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July 1, 2020, 10:33 p.m. EDT

Pompeo defends Trump administration response to intelligence assessments about Russian bounties on U.S. lives in Afghanistan

Intelligence officials say the White House first became aware of alleged Russian bounties in early 2019 — a year earlier than previously reported

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By Associated Press


Associated Press
Secretary of State Mike Pompeo said during Wednesday’s news conference at the State Department that there’s nothing newsworthy in Russia’s behaving in a manner adverse to American interests in Afghanistan.

WASHINGTON — Criticized for inaction, President Donald Trump and top officials on Wednesday stepped up their defense of the administration’s response to intelligence assessments that Russia offered bounties for killing U.S. troops in Afghanistan. Trump’s national security adviser said he had prepared a list of retaliatory options if the intelligence proved true.

Trump, meanwhile, called the assessments a “hoax” and insisted anew he hadn’t been briefed on them because the intelligence didn’t rise to his level. However, National Security Adviser Robert O’Brien said both the CIA and Pentagon did pursue the leads and briefed international allies.

“We had options ready to go,” O’Brien said on “Fox and Friends.” “It may be impossible to get to the bottom of it.”

At a State Department news conference, Secretary of State Mike Pompeo said the situation was handled “incredibly well” to ensure the safety of U.S. troops.

“We took this seriously, we handled it appropriately,” Pompeo said, without giving additional details. He said the administration receives intelligence about threats to Americans “every single day” and each is addressed.

Pompeo added that Russian activity in Afghanistan is nothing new and that Russia is just one of many nations acting there. He said that Congress has had similar information in the past, and that he often receives threat assessments that don’t rise to the level of a presidential briefing.

Trump is coming under increasing pressure from lawmakers of both parties to provide more answers about the intelligence and the U.S. response or lack of one. Democrats who were briefed at the White House on Tuesday suggested he was bowing to Russian President Vladimir Putin at the risk of U.S. soldiers’ lives.

The president has repeatedly said he wasn’t briefed on the assessments that Russia offered bounties because there wasn’t corroborating evidence. Those assessments were first reported by The New York Times, then confirmed to The Associated Press by American intelligence officials and others with knowledge of the matter.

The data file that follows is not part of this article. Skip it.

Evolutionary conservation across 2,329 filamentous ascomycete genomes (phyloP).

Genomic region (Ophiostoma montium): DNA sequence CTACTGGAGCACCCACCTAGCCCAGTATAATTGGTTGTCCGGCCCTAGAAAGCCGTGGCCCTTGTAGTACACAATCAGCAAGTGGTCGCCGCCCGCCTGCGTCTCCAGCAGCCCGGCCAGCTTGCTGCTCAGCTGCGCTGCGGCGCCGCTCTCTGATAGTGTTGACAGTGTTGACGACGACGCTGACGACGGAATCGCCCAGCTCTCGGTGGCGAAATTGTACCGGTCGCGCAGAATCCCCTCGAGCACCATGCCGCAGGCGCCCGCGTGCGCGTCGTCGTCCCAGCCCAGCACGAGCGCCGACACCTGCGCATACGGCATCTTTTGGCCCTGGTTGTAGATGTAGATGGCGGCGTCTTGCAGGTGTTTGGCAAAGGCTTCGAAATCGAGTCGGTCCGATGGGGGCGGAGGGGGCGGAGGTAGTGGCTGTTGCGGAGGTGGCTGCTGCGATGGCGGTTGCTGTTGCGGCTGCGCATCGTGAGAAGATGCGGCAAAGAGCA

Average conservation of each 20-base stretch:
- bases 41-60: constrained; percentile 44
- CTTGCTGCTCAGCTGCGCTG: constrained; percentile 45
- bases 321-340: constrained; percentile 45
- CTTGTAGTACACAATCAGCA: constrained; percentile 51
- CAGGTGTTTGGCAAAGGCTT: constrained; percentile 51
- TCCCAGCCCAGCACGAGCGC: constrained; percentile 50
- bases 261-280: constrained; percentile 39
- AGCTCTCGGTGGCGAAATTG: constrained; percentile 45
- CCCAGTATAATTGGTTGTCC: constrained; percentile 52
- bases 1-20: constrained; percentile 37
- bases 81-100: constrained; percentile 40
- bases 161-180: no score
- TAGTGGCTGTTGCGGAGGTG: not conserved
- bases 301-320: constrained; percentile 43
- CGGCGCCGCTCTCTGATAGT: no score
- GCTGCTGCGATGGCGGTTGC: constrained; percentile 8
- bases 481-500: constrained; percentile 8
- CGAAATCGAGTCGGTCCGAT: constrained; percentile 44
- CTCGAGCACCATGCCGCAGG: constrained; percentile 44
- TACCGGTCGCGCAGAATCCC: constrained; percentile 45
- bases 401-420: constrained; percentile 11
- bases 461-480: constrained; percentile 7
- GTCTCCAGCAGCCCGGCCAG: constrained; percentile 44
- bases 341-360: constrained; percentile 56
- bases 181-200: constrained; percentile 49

White House press secretary Kayleigh McEnany pointed to an individual who she said made the decision not to brief Trump, identifying the person as a female CIA officer with more than 30 years of experience. O’Brien said the person was a “career CIA briefer.”

“The national security adviser agreed with that decision,” McEnany said. “It was the right decision to make, and at this moment as I speak to you it is still unverified.”

Trump remained defensive about the intelligence in early morning tweets, dismissing stories about it as “Fake News” made up to “damage me and the Republican Party.”

Later in the day, Trump said in a television interview that it was a hoax and “we never heard about it” because intelligence officials didn’t think it rose to that level.

“The intelligence people, many of them didn’t believe it happened at all,” Trump said on Fox Business.

O’Brien said the intelligence wasn’t brought to Trump’s attention initially because it was unverified and there was no consensus among the intelligence community. But it’s rare for intelligence to be confirmed without a shadow of doubt before it is presented to senior government decision-makers.

The national security adviser echoed the recent White House talking point faulting not Russia but government leakers and the media for making the matter public.

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